It was followed by a sequel, Money No Enough 2, which also stars Neo, Lee, and Thia, but has a new story that is not connected to the original, although Thia's character is also named Hui. (Full article...)
Hard Target was Woo's first U.S. film and was also the first major Hollywood film made by a Chinese director. Universal Pictures was nervous about having Woo direct a feature, and sent in director Sam Raimi to look over the film's production and to take Woo's place as director if he were to fail. Woo went through several scripts finding mostly martial arts films with which he was not interested. After deciding on Pfarrer's script for Hard Target, Woo wanted to have actor Kurt Russell in the lead role, but found Russell too busy with other projects. Woo then went with Universal's initial choice of having Van Damme star. Woo got along with Van Damme during filming and raised the amount of action in the film as he knew that the actor was up for it. (Full article...)
Completed in the context of the Yugoslav wars, the film constitutes an investigation into the consequences of xenophobia and state-sanctioned repression, as well as an indictment of a failure in reaching out. It is thus often described as a verdict on the history of Romania, as well as on problems facing the Balkans at large, and occasionally described as a warning that violence could also erupt in a purely Romanian context. (Full article...)
The Trigger Effect explores the idea that a simple power outage can potentially trigger a chain of largely unfavorable events, implying that modern society cannot live peacefully together without technology. Most of the film was shot in Los Angeles, where Koepp was based at the time. The film grossed $3.6 million in a limited theatrical release in the United States and drew mixed reviews from critics, who highlighted its surreal and enveloping style as well as the performances by the lead actors. Criticism was targeted at its safe and predictable ending. A novel based on the film and written by Dewey Gram was released in September 1996 by Berkley Books. (Full article...)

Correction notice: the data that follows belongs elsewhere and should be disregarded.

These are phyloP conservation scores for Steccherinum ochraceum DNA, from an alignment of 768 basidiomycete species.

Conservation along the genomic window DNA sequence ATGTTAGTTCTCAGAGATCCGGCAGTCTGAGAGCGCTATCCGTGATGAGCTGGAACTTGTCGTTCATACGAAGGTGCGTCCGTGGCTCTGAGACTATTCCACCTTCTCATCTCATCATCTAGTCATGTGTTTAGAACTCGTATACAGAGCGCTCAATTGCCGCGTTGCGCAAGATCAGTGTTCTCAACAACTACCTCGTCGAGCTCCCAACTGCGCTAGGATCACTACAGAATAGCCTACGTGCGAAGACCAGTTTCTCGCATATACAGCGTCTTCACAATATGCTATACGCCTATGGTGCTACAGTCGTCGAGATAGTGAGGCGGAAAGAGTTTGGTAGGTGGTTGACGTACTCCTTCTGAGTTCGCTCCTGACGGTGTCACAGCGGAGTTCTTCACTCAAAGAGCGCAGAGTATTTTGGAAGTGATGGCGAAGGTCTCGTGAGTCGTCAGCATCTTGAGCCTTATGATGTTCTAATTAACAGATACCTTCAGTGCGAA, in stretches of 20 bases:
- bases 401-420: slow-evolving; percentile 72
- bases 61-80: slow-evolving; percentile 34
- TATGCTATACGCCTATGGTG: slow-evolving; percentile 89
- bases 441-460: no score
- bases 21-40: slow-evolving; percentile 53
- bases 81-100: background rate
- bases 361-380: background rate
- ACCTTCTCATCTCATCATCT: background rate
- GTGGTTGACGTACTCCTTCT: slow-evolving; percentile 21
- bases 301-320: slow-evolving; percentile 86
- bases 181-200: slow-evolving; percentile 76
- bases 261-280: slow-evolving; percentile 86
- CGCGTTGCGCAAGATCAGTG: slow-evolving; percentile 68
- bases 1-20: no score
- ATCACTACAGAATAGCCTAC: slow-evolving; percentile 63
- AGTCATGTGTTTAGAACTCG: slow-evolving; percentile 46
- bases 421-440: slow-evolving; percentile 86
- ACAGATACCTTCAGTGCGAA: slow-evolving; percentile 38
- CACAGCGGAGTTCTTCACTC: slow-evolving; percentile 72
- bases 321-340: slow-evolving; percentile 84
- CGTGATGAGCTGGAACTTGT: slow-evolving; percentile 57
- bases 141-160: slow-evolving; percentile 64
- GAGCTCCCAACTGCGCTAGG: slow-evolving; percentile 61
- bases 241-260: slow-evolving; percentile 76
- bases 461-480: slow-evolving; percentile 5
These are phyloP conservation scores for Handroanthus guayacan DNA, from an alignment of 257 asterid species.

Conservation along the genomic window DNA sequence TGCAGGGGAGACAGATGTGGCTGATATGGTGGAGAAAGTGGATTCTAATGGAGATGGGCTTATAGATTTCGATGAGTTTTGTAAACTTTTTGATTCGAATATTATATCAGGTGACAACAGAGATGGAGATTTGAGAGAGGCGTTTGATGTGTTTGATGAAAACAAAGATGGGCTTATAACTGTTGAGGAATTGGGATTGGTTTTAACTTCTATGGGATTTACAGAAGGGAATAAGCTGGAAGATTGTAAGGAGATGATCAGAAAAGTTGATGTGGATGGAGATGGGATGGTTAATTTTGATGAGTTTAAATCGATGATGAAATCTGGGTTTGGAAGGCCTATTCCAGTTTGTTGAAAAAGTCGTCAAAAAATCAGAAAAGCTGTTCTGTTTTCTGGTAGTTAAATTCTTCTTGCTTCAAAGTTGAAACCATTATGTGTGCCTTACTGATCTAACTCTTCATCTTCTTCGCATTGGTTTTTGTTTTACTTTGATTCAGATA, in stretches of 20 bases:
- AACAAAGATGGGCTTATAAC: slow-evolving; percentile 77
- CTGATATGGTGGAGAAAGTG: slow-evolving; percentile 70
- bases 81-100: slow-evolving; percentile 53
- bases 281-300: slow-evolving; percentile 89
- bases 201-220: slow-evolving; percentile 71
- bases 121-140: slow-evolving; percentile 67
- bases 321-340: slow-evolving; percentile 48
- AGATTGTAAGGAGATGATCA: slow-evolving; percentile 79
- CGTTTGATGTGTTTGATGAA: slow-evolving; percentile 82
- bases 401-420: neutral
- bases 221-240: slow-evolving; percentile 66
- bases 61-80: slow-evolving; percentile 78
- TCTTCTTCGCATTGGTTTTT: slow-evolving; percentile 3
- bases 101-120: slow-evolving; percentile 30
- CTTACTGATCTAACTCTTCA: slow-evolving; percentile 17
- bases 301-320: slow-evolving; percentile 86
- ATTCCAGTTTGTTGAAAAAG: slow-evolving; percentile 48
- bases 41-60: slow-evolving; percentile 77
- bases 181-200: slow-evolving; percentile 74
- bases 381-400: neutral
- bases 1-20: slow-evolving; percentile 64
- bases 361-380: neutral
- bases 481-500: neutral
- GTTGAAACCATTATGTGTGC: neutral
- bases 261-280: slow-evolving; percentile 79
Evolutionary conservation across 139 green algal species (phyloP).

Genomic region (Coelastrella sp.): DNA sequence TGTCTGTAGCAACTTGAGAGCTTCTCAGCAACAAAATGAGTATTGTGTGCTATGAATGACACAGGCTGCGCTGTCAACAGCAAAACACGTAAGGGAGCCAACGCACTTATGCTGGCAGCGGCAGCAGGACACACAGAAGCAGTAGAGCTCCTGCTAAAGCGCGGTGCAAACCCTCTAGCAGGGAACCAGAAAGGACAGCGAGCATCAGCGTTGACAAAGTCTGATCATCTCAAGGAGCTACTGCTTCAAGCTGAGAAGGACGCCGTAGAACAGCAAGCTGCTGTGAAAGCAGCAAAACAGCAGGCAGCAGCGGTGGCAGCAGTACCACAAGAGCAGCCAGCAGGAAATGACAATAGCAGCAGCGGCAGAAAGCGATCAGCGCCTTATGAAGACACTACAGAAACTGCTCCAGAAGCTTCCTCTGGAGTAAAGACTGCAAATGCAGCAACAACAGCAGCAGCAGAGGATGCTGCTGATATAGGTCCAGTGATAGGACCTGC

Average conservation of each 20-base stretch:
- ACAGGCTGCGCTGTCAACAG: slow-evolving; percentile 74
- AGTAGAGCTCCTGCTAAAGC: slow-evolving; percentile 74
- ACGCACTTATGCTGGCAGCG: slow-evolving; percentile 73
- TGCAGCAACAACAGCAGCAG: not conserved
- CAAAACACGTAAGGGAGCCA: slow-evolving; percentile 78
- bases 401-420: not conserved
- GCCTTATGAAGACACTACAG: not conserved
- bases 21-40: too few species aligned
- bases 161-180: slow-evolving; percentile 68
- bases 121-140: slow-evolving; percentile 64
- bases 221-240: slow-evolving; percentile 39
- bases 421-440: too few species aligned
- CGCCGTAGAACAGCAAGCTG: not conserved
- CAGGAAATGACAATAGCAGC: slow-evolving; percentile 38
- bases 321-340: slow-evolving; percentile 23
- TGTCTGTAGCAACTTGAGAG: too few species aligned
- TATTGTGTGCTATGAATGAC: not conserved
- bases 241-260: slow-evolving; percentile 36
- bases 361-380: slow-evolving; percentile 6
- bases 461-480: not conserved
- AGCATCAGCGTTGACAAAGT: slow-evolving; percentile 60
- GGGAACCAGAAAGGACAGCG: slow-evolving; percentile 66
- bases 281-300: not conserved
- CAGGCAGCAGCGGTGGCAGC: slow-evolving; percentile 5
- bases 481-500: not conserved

Deep Blue Sea had a production budget of $60–82 million and represented a test for Harlin, who had not made a commercially successful film since Cliffhanger in 1993. The film was primarily shot at Fox Baja Studios in Rosarito, Mexico, where the production team constructed sets above the large water tanks that had been built for James Cameron's 1997 film Titanic. Although Deep Blue Sea features some shots of real sharks, most of the sharks used in the film were either animatronic or computer generated. Trevor Rabin composed the film score; LL Cool J contributed two songs to the film: "Deepest Bluest (Shark's Fin)" and "Say What". (Full article...)
The Chase was conceived as a direct response to Rifkin's 1991 comedy The Dark Backward, which performed extremely poorly at the box office. The film was shot in Houston, Texas and its soundtrack features alternative artists such as Bad Religion, NOFX, and Rollins Band. Although the film received mixed reviews from critics, it was considered a commercial success. Journalists generally criticized its forced script and subpar characters, but praised the film's use of satire to criticize the television news industry. According to Rollins, the film has attracted a cult following. (Full article...)
Following the release of Return of the Jedi, talks of a follow-up were proposed, but Lucas was unmotivated to return to the franchise. During the hiatus, the backstories he created for the characters, particularly Anakin's own backstory, sparked interest in him to develop a prequel trilogy during the 1990s. After he determined that computer-generated imagery (CGI) had advanced to the level he wanted for the prequel trilogy's visual effects, Lucas began writing The Phantom Menace in 1993, and production began in 1994. Filming started on June 26, 1997—at locations including Leavesden Film Studios and the Tunisian desert—and ended on September 30. The film marked Lucas' first directorial effort after a 22-year hiatus following the original Star Wars[a] in 1977. (Full article...)
Ideas for a film about the Schindlerjuden (Schindler Jews) were proposed as early as 1963. Poldek Pfefferberg, one of the Schindlerjuden, made it his life's mission to tell Schindler's story. Spielberg became interested when executive Sidney Sheinberg sent him a book review of Schindler's Ark. Universal Pictures bought the rights to the novel, but Spielberg, unsure if he was ready to make a film about the Holocaust, tried to pass the project to several directors before deciding to direct it. (Full article...)
The plot follows Utena Tenjou, a tomboy high school student who is drawn into a series of sword duels to win the hand of Anthy Himemiya, a mysterious student known as the "Rose Bride". The film is noted for its extensive use of metaphor and symbolism; its focus on themes of gender, sexuality, and the transition from adolescence to adulthood; and for its more mature subject material relative to the anime series. (Full article...)